ZX Spectrum + keyboard membrane replacement – how to

So you have got your old Spectrum+ out from the loft because you don’t like the look of that ‘orrible thing called the Vega. You plug it in but alas, some or all of the keys don’t work. Well, the keyboard membrane has failed but don’t go binning your 80s pride and joy just yet – all is not lost and you will get to explore the Jet Set Willy mansion once more…

Keyboard membrane failure was and still is probably the most common issue to arise from the use of an original Spectrum + and it can be remedied for approximately £16 and 20 minutes of your time.

Disclaimer: I take no responsibility for any damage you do to yourself or your Spectrum during this process. You proceed at your own (and your Spectrum’s) risk!

What you will need:

A crosshead screwdriver
A new ZX Spectrum keyboard membrane (available from either www.sellmyretro.com or www.dataserveretro.co.uk) ensuring it is for the Spectrum+ 48K/128K.

Step 1: Dissassembly




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Turn your Spectrum over to expose the screws that hold your Spectrum together (8 altogether – see pic A). Take all of the screws out and carefully put them to one side. There should be one countersunk screw on the Spectrum+ next to the I/O interface port with the rest being round headed screws. Make a mental note of where the countersunk screw goes for re-assembly later on.

Carefully turn your Spectrum right way up bearing in mind the top case is now loose and you still have ribbon connectors attached to the bottom case (pic B). Lift the top case up enough to prise the 2 keyboard ribbon connectors out of their sockets (pic C). The ribbon connectors are notoriously brittle when old so be sure to hold the ribbon as close to the socket as possible and gently but firmly pull upward and out of the sockets.

You can now put the bottom casing to one side.

Step 2: Removing the old membrane




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With the top casing keyboard down, remove the 10 screws indicated in pic D and put to one side. Remove the metal plate and the plastic sheet underneath exposing the soon-to-be-replaced keyboard membrane (pic E).


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Now unscrew and remove the two ribbon clamps that hold the ribbon connectors in place and put the clamps to one side (pics F and G). Remove the old membrane exposing the rubber mat underneath. If you like, you can now take this opportunity to remove the rubber mat and suck away its 30 year build up of dust, fluff, food and dead skin with a vacuum cleaner brush attachment. Ewww.

Step 3: Inserting the new membrane





To enable correct alignment of the rubber mat and new membrane you must let the keys to fall into position uninhibited i.e. not in a depressed position. I used another two Spectrums for this but anything will do, a couple of thick books or blocks of wood for instance. Place these either side of the Spectrum’s keyboard (but not across it). This lets the keys and rubber mat drop into place and the two small holes in the mat and membrane (circled in pic H and I) will then align correctly on the positioning pins (pin shown in pic I). Once you have ensured the rubber mat is located correctly, insert the new membrane aligning the positioning pins through the holes as described, keeping your Spectrum in this raised position.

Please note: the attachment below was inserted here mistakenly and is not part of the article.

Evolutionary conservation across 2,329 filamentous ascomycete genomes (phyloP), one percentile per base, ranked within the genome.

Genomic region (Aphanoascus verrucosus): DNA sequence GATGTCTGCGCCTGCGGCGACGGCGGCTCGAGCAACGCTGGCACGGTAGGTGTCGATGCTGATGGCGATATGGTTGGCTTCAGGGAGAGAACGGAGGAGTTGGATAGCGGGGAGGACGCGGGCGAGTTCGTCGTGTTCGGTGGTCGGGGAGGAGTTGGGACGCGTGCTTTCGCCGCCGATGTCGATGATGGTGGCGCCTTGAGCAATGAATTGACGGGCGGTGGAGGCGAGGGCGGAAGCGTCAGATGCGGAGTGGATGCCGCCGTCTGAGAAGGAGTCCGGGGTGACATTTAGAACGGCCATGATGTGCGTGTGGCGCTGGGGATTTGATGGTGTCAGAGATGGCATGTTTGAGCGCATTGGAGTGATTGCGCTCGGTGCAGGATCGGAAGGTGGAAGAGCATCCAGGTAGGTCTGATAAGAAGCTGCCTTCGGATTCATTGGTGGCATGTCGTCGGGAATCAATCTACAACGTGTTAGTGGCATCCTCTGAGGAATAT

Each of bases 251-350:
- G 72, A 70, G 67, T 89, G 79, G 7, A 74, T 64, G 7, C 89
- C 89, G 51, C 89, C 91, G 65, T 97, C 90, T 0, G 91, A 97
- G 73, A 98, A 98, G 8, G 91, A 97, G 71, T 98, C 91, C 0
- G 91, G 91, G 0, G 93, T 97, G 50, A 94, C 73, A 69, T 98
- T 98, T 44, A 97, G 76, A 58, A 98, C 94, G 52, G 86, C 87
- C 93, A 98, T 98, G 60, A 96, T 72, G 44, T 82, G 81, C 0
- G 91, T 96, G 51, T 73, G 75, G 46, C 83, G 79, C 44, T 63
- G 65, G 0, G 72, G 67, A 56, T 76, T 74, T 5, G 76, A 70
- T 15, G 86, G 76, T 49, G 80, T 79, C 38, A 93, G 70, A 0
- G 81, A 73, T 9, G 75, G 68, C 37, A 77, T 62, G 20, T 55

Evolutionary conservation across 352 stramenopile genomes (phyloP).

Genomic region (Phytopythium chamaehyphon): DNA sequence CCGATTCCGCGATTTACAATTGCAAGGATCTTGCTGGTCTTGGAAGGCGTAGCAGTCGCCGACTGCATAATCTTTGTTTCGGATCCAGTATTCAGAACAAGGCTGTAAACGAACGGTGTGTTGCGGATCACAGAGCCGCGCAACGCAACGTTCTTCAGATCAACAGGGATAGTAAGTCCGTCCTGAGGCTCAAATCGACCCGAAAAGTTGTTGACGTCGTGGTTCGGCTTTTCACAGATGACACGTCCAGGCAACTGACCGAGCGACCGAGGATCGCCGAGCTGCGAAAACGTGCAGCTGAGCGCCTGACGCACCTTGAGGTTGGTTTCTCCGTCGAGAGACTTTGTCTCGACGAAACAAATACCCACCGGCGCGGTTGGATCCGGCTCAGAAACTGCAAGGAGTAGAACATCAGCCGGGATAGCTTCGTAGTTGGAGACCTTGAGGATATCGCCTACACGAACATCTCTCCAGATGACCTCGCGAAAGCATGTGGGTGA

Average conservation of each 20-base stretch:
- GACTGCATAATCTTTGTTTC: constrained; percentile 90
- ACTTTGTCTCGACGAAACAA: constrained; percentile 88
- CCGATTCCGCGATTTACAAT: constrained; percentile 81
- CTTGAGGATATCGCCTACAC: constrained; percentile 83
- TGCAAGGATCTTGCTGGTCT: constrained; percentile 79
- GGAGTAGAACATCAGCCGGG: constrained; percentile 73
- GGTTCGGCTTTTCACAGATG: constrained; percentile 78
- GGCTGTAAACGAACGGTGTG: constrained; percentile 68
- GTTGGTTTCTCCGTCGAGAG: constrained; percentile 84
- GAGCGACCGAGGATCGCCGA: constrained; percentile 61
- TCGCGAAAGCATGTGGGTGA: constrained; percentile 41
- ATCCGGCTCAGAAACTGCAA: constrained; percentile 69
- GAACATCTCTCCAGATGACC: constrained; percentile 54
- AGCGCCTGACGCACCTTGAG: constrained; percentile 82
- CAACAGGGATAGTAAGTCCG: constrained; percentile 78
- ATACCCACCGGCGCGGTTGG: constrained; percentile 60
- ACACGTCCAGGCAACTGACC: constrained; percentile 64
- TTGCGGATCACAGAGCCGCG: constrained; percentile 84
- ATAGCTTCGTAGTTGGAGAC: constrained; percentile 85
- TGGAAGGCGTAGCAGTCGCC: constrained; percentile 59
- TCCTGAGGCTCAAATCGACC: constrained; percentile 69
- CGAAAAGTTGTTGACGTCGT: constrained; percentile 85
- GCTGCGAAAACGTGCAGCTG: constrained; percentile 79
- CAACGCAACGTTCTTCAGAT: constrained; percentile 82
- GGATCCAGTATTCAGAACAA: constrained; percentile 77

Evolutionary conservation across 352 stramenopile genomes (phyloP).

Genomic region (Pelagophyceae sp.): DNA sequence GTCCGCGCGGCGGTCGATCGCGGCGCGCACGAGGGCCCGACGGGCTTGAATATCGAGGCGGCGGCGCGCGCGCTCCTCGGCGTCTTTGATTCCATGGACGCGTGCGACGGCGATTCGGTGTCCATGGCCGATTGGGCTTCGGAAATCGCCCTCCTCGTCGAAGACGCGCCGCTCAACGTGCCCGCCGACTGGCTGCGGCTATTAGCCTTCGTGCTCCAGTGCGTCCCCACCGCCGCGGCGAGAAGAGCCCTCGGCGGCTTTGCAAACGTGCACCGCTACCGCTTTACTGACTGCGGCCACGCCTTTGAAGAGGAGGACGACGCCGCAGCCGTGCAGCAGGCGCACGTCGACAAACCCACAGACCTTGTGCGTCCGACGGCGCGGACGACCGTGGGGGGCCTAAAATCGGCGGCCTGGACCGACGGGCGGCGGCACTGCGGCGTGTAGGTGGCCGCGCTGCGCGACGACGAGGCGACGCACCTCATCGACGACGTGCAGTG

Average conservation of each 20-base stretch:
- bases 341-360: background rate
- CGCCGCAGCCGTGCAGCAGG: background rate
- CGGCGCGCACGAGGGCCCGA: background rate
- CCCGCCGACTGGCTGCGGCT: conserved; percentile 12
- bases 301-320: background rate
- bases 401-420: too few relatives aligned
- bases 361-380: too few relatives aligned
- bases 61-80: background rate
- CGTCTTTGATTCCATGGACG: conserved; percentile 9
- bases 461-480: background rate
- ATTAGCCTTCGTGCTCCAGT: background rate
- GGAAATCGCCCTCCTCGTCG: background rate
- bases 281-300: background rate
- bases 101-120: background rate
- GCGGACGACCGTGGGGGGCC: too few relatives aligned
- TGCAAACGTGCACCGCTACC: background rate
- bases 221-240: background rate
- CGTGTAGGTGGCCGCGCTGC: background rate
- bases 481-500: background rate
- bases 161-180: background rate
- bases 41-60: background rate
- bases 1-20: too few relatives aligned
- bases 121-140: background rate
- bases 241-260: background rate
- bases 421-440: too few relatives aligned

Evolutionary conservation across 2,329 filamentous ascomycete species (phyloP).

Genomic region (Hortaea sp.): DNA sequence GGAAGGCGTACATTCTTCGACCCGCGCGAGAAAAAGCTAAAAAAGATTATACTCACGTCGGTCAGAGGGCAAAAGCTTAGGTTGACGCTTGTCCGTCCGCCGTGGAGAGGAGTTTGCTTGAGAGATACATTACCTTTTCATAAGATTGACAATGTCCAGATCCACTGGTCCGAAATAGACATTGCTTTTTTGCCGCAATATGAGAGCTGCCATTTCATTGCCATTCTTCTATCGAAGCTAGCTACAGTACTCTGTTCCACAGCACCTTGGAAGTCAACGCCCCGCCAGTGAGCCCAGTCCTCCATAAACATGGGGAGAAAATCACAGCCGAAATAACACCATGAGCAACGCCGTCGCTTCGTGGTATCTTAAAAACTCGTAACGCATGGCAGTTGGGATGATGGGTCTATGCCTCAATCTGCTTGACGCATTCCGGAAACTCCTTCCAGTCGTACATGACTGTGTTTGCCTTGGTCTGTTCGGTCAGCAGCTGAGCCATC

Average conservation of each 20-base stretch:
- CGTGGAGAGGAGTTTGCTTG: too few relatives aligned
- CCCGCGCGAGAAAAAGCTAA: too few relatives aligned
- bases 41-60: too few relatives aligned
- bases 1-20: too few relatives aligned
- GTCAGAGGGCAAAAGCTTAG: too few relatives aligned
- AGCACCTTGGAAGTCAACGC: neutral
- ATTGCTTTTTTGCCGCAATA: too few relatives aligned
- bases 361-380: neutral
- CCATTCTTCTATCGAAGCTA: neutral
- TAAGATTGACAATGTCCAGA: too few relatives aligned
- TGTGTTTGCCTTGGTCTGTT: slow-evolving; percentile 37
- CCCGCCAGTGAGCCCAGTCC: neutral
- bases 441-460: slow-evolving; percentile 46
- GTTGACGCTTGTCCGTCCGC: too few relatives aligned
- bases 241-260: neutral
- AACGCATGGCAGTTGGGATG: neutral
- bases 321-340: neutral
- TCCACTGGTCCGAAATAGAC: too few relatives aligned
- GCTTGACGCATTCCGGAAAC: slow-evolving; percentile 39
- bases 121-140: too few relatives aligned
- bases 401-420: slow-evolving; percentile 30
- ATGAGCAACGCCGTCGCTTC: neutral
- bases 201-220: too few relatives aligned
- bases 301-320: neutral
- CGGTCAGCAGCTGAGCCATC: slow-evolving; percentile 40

Whilst still in the raised position, place the plastic sheet and then the metal plate on top of the membrane ensuring that the positioning pins are located in their respective holes as with the mat and membrane (pics J and K).


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Once everything is in place, replace the 10 screws securing the metal plate (pic L). If everything is aligned correctly the screws should locate easily. With the flap from the rubber mat underneath, now position the ribbons and replace the 2 ribbon clamps ensuring that the membrane is not pulled too tight (pic M).

Step 4: Re-assembly


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Now re-assemble your Speccy making sure you push the ribbon connectors on your brand new membrane back into their sockets firmly but carefully (pic N). The rest is just Step 1 in reverse, but make sure you reinsert the 2 feet and plastic springs before re-assembling the case, they have likely become displaced.

Well done. If you haven’t already done so, consider future proofing your Spectrum further with a simple composite mod, enabling your vintage computer to be used on modern TVs with composite input.

Author: Ant Harper

Father, Husband, website developer, avid gamer since the mid-70s and collector of just about anything video game related. 8-Bit microcomputer and Sinclair specialist with a huge Sinclair related collection of his own. Blogs about retro gaming here but occasionally elsewhere when people ask. Bored of Mario and never much liked Zelda. Performs quirkafleegs for cold hard cash. Often found destroying ice crowns in the Lands of Midnight. Remembers: Lunar Lander. Plays: Steel Battalion, Gears of War

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